Noah’s nakedness

Noah’s nakedness May 27, 2005

John Bergsma and Scott Hahn offer a compelling defense of a “maternal incest” view of the story of Noah’s nakedness in Genesis 9 (JBL 124:1). They reject a “voyeurist” interpretation of the story. They find more to recommend a “paternal incest” view of the story, pointing to the parallels between Gen 9 and Gen 19 (incest of Lot and daughters); the sexual connotations of “uncover” and “nakedness” elsewhere in the OT; the sexual associations of wine and vineyard (including in Gen 19).

Ultimately, they reject the paternal incest view (ie, that Ham sodomized his father) for a maternal incest view (ie, that Ham had sex with his mother). Their reasons are as follows:

1) The language of “uncover nakedness” is not used in Leviticus to describe homosexual incest but heterosexual incest.

2) Specifically, the “nakedness of the father” is identified with the “nakedness of your mother” (Lev 18:7-8).

3) If this is about Ham’s incestuous sex with his mother, the emphasis on Canaan comes clear. Canaan is, on this interpretation, the product of the incestuous union, as Moab and Ammon are the product of Lot and his daughters. That is why Canaan is cursed, and why the text consistently identifies Ham as the “father of Canaan.” They suggest that the narrative has been compressed, and that the curse was actually pronounced at Canaan’s birth rather that immediately after the incest. If the incest was homosexual, it is difficult to explain how the curse would be placed on a son.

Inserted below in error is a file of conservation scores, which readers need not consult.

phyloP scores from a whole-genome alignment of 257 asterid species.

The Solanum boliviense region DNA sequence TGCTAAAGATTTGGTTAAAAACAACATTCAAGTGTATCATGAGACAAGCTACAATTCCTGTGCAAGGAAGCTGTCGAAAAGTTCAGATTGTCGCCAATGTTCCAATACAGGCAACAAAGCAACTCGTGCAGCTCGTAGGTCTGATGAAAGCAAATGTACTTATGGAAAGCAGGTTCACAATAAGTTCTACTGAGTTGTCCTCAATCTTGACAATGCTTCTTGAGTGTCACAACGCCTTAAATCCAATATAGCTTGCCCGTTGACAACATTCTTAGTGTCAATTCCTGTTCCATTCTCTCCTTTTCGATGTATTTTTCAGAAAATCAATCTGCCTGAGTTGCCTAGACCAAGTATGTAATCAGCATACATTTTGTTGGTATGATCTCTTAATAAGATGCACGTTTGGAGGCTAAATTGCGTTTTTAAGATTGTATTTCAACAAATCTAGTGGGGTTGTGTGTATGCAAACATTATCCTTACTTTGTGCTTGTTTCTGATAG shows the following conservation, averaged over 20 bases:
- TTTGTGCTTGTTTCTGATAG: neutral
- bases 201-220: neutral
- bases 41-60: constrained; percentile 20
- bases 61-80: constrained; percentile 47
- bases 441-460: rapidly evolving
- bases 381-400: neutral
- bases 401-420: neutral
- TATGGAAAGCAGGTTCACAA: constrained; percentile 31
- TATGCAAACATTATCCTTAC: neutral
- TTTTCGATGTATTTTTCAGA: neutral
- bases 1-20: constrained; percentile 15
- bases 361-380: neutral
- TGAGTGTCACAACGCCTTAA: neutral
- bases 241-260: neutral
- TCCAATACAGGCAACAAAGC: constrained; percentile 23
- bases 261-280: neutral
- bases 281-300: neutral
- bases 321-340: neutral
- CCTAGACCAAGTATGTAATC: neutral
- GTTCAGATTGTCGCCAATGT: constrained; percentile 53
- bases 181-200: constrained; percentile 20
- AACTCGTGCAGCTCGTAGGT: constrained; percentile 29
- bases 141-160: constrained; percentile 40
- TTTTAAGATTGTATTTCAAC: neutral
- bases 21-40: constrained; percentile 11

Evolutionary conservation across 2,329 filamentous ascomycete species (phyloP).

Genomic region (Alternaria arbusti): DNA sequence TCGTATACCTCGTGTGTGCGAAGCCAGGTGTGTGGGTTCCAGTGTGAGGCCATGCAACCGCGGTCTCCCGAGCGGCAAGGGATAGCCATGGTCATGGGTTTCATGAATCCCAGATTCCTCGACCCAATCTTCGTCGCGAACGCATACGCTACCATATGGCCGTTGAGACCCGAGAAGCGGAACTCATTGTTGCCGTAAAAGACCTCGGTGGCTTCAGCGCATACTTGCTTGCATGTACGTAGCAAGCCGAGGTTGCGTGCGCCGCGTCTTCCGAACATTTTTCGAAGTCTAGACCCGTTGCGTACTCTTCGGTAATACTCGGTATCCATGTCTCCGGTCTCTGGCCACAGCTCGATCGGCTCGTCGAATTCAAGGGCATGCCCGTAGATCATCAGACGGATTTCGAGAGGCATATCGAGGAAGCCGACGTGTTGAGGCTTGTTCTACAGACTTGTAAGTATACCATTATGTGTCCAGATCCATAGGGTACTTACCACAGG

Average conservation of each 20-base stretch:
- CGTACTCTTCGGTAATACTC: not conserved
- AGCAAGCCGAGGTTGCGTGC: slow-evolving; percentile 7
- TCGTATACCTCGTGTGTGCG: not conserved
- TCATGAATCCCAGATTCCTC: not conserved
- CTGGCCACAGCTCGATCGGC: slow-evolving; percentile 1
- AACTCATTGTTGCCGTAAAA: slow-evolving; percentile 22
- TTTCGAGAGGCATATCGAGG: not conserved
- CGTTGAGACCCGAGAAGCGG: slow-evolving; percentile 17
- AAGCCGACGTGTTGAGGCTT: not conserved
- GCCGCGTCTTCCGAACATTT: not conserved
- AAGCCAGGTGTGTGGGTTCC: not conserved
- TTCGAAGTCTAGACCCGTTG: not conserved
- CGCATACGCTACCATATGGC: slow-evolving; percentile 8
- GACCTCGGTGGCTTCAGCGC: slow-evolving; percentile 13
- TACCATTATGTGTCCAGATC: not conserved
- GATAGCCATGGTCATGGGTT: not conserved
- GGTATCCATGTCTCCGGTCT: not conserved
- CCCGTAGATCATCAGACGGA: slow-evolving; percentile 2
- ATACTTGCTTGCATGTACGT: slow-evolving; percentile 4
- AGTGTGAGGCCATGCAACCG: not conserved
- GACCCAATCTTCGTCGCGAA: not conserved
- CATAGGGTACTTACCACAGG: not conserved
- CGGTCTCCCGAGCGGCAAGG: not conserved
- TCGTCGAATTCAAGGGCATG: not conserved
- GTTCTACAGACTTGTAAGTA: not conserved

4) The material incest interpretation better shows the connections of Gen 9 with Gen 6, 19, Lev 18 and 20, Dt 23:1, 27:30, not to mention the maternal incest of Reuben. Genesis shows that the chief enemies of Israel – Canaan, Moab, Ammon – are all of questionable heritage.

5) This interpretation preserves the idea (articulated by Jim Jordan among others) that the story is about an attempted seizure of Noah’s authority. Bergsma and Hahn quote a 1971 article from FW Basset: “A son who has sexual relations with his mother or step-modern commits a rebellious act against his father, since the possession of a man’s wife is seen also as an effort to supplant the man himself.” They note the connection with Absalom, Reuben, David’s taking Saul’s wives, Adonijah’s attempt to have Abishag.

6) They suggest that “the tent” in v 21 “appears to have the feminine possessive suffix,” though “the MT points the word according to the qere,” ie, as “his tent.” Thus, one might read the text as saying that Noah entered “her tent,” the tent of Mrs Noah.

Their final reconstruction: Noah “becomes drunk”; this is disputed by Jordan, and there’s no reason to make this a part of the story. He goes into his wife’s tent and removes his robe to have sex with his wife, but “is incapacitated by his drunkenness” – again, not necessary to the story; Noah could well have had a vigorous roll before he fell asleep. The rest of the reconstruction is plausible: “Ham enters and ‘sees his father’s nakednness,’ that is, engages in relations with his father’s wife (v. 22a). He exits and informs his brothers of his grasp at familial power (v. 22b), perhaps producing an article of clothing as proof of his claim. The brothers, in turn, act with excessive filial deference and piety in returning ‘the garment’ . . . to their humiliated father, avoiding not only the figurative ‘seeing of his father’s nakedness’ (i.e., maternal incest) but the literal as well. In the aftermath of the event, Noah curses the product of Ham’s illicit union, namely, Canaan, and blesses Shem and Japheth for their piety” (pp. 38-39).

The value of this interpretation is severalfold: It brings Gen 9 into conformity with other passages that employ the “uncover nakedness” language; it preserves the fact that Ham assaults Noah’s authority; it links up with a recurring theme of Gen – the patriarch who escapes a judgment (Noah, Lot, Jacob?) finds himself under assault from his son; it helps to explain the curse on Canaan; it links together Canaanite, Moabite, and Ammonite in their origins, thus explaining the links between these peoples later in biblical history.

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